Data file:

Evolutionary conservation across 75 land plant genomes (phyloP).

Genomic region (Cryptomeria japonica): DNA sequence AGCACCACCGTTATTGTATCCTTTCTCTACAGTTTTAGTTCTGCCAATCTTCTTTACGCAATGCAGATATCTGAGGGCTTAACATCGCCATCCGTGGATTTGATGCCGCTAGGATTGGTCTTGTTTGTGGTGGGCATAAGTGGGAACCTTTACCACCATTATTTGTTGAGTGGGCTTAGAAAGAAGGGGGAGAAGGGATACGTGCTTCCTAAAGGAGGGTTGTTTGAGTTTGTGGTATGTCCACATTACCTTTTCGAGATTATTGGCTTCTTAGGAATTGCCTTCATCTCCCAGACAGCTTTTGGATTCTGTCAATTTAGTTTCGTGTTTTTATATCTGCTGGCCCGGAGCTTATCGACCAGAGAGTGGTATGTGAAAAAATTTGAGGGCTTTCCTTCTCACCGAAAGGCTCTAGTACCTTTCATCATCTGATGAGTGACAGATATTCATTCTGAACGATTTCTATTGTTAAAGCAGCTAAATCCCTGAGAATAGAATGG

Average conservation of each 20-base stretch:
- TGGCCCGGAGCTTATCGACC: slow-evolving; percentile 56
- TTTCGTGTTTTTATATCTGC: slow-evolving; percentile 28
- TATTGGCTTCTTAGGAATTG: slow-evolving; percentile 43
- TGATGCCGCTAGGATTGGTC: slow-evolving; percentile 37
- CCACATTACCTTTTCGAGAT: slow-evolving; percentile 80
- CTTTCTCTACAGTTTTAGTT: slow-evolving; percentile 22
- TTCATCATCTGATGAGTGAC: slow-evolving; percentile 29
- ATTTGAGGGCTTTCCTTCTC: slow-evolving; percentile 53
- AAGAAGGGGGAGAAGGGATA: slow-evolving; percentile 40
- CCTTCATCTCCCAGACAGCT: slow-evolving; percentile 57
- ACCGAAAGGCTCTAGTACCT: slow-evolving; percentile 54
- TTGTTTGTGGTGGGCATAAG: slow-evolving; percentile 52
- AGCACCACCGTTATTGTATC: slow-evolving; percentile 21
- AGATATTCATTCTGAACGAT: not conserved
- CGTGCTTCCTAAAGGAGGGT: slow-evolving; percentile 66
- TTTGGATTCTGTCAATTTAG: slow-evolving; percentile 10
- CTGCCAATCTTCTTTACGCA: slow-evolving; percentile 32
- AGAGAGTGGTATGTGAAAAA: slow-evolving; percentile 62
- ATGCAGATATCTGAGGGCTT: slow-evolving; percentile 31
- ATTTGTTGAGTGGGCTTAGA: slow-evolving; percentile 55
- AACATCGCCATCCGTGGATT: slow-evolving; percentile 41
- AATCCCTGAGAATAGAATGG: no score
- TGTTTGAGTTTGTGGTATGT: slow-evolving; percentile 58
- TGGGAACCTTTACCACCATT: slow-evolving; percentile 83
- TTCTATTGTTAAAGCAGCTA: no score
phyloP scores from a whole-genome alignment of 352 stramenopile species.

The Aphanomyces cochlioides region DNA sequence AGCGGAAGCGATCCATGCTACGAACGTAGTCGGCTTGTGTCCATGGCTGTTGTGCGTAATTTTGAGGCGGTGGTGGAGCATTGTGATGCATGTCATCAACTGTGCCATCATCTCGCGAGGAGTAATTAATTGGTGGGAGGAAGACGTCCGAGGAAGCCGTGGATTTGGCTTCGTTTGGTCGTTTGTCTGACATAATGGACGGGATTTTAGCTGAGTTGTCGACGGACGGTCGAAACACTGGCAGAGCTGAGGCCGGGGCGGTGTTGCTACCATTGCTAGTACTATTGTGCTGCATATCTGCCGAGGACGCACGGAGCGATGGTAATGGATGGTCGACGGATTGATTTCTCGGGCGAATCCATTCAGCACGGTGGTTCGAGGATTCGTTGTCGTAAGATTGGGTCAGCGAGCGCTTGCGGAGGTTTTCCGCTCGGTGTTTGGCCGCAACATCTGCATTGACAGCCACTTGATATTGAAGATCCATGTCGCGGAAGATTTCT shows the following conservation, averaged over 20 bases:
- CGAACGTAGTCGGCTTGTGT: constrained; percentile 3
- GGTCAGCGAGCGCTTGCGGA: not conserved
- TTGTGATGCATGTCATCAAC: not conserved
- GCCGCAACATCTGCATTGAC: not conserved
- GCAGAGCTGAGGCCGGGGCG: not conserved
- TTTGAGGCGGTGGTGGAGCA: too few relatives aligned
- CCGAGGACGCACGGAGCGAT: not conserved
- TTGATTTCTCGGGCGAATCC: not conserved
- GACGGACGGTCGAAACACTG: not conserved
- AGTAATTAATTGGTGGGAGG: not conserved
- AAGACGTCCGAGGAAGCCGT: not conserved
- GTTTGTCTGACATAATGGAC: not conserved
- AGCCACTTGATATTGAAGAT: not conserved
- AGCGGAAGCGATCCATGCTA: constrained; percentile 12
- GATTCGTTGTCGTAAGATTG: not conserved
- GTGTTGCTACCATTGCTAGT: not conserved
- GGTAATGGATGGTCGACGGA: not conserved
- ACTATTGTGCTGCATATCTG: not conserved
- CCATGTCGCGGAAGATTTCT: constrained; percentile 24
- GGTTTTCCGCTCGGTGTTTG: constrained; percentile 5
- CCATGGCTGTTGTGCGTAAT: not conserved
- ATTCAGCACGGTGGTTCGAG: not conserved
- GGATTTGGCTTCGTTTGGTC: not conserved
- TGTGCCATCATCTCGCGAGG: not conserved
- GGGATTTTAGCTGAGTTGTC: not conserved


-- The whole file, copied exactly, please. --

Evolutionary conservation across 75 land plant genomes (phyloP).

Genomic region (Cryptomeria japonica): DNA sequence AGCACCACCGTTATTGTATCCTTTCTCTACAGTTTTAGTTCTGCCAATCTTCTTTACGCAATGCAGATATCTGAGGGCTTAACATCGCCATCCGTGGATTTGATGCCGCTAGGATTGGTCTTGTTTGTGGTGGGCATAAGTGGGAACCTTTACCACCATTATTTGTTGAGTGGGCTTAGAAAGAAGGGGGAGAAGGGATACGTGCTTCCTAAAGGAGGGTTGTTTGAGTTTGTGGTATGTCCACATTACCTTTTCGAGATTATTGGCTTCTTAGGAATTGCCTTCATCTCCCAGACAGCTTTTGGATTCTGTCAATTTAGTTTCGTGTTTTTATATCTGCTGGCCCGGAGCTTATCGACCAGAGAGTGGTATGTGAAAAAATTTGAGGGCTTTCCTTCTCACCGAAAGGCTCTAGTACCTTTCATCATCTGATGAGTGACAGATATTCATTCTGAACGATTTCTATTGTTAAAGCAGCTAAATCCCTGAGAATAGAATGG

Average conservation of each 20-base stretch:
- TGGCCCGGAGCTTATCGACC: slow-evolving; percentile 56
- TTTCGTGTTTTTATATCTGC: slow-evolving; percentile 28
- TATTGGCTTCTTAGGAATTG: slow-evolving; percentile 43
- TGATGCCGCTAGGATTGGTC: slow-evolving; percentile 37
- CCACATTACCTTTTCGAGAT: slow-evolving; percentile 80
- CTTTCTCTACAGTTTTAGTT: slow-evolving; percentile 22
- TTCATCATCTGATGAGTGAC: slow-evolving; percentile 29
- ATTTGAGGGCTTTCCTTCTC: slow-evolving; percentile 53
- AAGAAGGGGGAGAAGGGATA: slow-evolving; percentile 40
- CCTTCATCTCCCAGACAGCT: slow-evolving; percentile 57
- ACCGAAAGGCTCTAGTACCT: slow-evolving; percentile 54
- TTGTTTGTGGTGGGCATAAG: slow-evolving; percentile 52
- AGCACCACCGTTATTGTATC: slow-evolving; percentile 21
- AGATATTCATTCTGAACGAT: not conserved
- CGTGCTTCCTAAAGGAGGGT: slow-evolving; percentile 66
- TTTGGATTCTGTCAATTTAG: slow-evolving; percentile 10
- CTGCCAATCTTCTTTACGCA: slow-evolving; percentile 32
- AGAGAGTGGTATGTGAAAAA: slow-evolving; percentile 62
- ATGCAGATATCTGAGGGCTT: slow-evolving; percentile 31
- ATTTGTTGAGTGGGCTTAGA: slow-evolving; percentile 55
- AACATCGCCATCCGTGGATT: slow-evolving; percentile 41
- AATCCCTGAGAATAGAATGG: no score
- TGTTTGAGTTTGTGGTATGT: slow-evolving; percentile 58
- TGGGAACCTTTACCACCATT: slow-evolving; percentile 83
- TTCTATTGTTAAAGCAGCTA: no score
phyloP scores from a whole-genome alignment of 352 stramenopile species.

The Aphanomyces cochlioides region DNA sequence AGCGGAAGCGATCCATGCTACGAACGTAGTCGGCTTGTGTCCATGGCTGTTGTGCGTAATTTTGAGGCGGTGGTGGAGCATTGTGATGCATGTCATCAACTGTGCCATCATCTCGCGAGGAGTAATTAATTGGTGGGAGGAAGACGTCCGAGGAAGCCGTGGATTTGGCTTCGTTTGGTCGTTTGTCTGACATAATGGACGGGATTTTAGCTGAGTTGTCGACGGACGGTCGAAACACTGGCAGAGCTGAGGCCGGGGCGGTGTTGCTACCATTGCTAGTACTATTGTGCTGCATATCTGCCGAGGACGCACGGAGCGATGGTAATGGATGGTCGACGGATTGATTTCTCGGGCGAATCCATTCAGCACGGTGGTTCGAGGATTCGTTGTCGTAAGATTGGGTCAGCGAGCGCTTGCGGAGGTTTTCCGCTCGGTGTTTGGCCGCAACATCTGCATTGACAGCCACTTGATATTGAAGATCCATGTCGCGGAAGATTTCT shows the following conservation, averaged over 20 bases:
- CGAACGTAGTCGGCTTGTGT: constrained; percentile 3
- GGTCAGCGAGCGCTTGCGGA: not conserved
- TTGTGATGCATGTCATCAAC: not conserved
- GCCGCAACATCTGCATTGAC: not conserved
- GCAGAGCTGAGGCCGGGGCG: not conserved
- TTTGAGGCGGTGGTGGAGCA: too few relatives aligned
- CCGAGGACGCACGGAGCGAT: not conserved
- TTGATTTCTCGGGCGAATCC: not conserved
- GACGGACGGTCGAAACACTG: not conserved
- AGTAATTAATTGGTGGGAGG: not conserved
- AAGACGTCCGAGGAAGCCGT: not conserved
- GTTTGTCTGACATAATGGAC: not conserved
- AGCCACTTGATATTGAAGAT: not conserved
- AGCGGAAGCGATCCATGCTA: constrained; percentile 12
- GATTCGTTGTCGTAAGATTG: not conserved
- GTGTTGCTACCATTGCTAGT: not conserved
- GGTAATGGATGGTCGACGGA: not conserved
- ACTATTGTGCTGCATATCTG: not conserved
- CCATGTCGCGGAAGATTTCT: constrained; percentile 24
- GGTTTTCCGCTCGGTGTTTG: constrained; percentile 5
- CCATGGCTGTTGTGCGTAAT: not conserved
- ATTCAGCACGGTGGTTCGAG: not conserved
- GGATTTGGCTTCGTTTGGTC: not conserved
- TGTGCCATCATCTCGCGAGG: not conserved
- GGGATTTTAGCTGAGTTGTC: not conserved